compared to HDs, but it is not a great example of a technology
    advance. A flash memory cam should be OK because you are not recording
    to the same spot all the time, whereas windoze is constantly hammering
    the registry file(s) on the active boot volume.
     
    Peter, Aug 3, 2011
    #2
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  3. Justin

    Mxsmanic Guest

    I believe the drives are memory buffered so that data will not necessarily be
    lost in the event of minor shocks. For major shocks, I think there is a
    mechanism to protect from head crashes that may stop recording or playback.

    I have the same misgivings about hard drives, but then again, for a while
    there were tiny minidrives in use before solid-state flash took over, and I
    heard they were pretty sturdy.

    In any case, a hard drive is probably no worse than a spinning helical tape
    head.
     
    Mxsmanic, Aug 5, 2011
    #3
  4. Justin

    Steve King Guest

    A few years ago I needed some shots in a client's research lab. I hired a
    local crew to shoot some 720P scenes. They were using a FireStore hard
    drive. All went well until we had to capture a test run of a huge burner,
    the type that would go into a steel making blast furnace. I had brought a
    couple of microphones that I knew would handle the 120 db plus sound levels.
    With in-ear foamy thingys and over ear sound muffs we were ready. After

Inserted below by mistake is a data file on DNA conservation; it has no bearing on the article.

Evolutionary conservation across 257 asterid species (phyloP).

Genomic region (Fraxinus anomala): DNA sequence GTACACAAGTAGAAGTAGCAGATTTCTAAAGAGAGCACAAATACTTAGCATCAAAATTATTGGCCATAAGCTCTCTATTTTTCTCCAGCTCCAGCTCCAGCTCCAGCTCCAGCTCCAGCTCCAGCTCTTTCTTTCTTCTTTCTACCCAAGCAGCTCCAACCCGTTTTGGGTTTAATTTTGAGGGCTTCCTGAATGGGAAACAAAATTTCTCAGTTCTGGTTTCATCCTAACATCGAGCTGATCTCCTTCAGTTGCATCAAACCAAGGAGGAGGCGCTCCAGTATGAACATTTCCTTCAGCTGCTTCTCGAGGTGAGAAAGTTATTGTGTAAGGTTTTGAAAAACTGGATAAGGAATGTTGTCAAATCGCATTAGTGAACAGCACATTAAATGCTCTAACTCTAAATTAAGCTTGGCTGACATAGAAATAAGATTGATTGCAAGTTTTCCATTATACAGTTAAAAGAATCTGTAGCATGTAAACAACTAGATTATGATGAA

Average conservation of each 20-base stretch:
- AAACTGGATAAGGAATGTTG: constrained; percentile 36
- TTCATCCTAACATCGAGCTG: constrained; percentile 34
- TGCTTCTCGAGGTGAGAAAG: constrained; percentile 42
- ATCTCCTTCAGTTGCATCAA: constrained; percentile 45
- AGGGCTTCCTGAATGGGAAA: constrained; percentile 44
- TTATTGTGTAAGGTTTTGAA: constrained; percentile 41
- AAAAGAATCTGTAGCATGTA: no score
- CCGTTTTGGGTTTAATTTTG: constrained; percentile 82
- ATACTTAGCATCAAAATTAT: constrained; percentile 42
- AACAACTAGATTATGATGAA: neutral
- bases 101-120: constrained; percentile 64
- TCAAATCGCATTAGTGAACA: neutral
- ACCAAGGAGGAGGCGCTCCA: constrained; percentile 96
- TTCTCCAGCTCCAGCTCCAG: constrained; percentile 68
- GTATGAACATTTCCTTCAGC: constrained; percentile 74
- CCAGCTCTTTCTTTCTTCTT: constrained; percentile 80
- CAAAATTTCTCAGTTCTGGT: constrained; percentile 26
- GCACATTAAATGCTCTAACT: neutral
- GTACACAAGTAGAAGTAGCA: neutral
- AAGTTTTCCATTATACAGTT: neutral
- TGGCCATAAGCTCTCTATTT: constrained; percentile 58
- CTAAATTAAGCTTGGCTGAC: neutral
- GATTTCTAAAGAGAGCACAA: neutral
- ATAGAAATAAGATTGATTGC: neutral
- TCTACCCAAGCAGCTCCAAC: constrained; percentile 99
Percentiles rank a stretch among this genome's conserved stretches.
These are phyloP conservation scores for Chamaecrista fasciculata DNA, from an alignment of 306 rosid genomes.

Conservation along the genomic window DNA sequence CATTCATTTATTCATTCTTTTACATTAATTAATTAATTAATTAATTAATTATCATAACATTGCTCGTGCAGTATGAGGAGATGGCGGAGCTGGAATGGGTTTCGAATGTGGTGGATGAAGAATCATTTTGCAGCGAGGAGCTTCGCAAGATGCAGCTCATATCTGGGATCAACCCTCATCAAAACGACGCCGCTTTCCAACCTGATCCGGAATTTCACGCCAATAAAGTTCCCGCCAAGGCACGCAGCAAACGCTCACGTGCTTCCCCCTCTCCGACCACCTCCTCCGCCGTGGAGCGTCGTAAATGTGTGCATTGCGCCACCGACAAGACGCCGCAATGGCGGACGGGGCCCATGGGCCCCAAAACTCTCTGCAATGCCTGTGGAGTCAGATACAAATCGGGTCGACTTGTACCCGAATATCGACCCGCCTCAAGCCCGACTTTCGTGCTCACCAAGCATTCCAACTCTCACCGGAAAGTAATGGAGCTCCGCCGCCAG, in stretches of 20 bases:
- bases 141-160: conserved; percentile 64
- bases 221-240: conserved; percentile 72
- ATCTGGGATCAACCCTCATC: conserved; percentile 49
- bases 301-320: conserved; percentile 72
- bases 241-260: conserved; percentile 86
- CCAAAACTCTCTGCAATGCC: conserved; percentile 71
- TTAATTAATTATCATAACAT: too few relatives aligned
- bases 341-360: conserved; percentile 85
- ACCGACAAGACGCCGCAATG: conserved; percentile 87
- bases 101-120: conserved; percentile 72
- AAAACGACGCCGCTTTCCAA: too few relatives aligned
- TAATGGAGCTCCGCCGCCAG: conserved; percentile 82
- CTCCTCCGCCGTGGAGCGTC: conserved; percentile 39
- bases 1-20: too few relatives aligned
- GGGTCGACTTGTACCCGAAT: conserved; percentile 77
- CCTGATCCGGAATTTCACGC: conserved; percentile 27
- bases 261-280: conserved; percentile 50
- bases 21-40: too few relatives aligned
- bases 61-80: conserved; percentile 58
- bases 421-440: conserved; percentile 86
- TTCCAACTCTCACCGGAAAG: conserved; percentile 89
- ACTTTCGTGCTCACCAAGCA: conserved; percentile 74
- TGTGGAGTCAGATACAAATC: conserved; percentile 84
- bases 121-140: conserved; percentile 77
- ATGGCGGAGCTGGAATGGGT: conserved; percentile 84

about a 60 second test run of the burner, we checked the recording. Nothing
    there! Garbage! Random pixels. Turns out the low freqency sound of the
    burner was vibrating the FireStore such that the head was just bouncing
    around. We were shooting with a Panasonic HVX200A. I said, let's shoot to a
    P2 card. They said, "We don't carry P2 cards anymore." The HVX200 also
    shoots standard definition on tape. I said, "Let's go to tape." They said,
    "We don't carry tape anymore." We didn't get the shot.

    Steve King
     
    Steve King, Aug 5, 2011
    #4
  5. Justin

    Mark F Guest

    The problem with spinning drives is the heads can crash destroying all
    of the data.

    The major problem with SSD is that a minor error in the metadata can
    cause all of the data to effectively be lost. The solution to this
    is to change the recorded format so that every "cluster" (may not be
    file system cluster) has control information so that it is easy to put
    everything in order. SSD wins for vibration tolerance and high
    speed archiving.

    A minor problem with a tape causes a minor amount of data to be
    lost. Another problem is that copying can only be done real time
    or a small number of times faster.

    Tapes probably in practice retain data longer than disks that need
    to spin, since if they are not used for 10 years disks probably
    are not useable, but tapes are likely to last 20-40 years without
    being used.

    I think that solid state stuff that hasn't rewritten much
    will retain memory for 10-20 years, but 20-40 years.

    So:
    .. I think tapes are still the best, but solid state would win
    if the recorded data format were changed to include sequence
    information.
     
    Mark F, Aug 5, 2011
    #5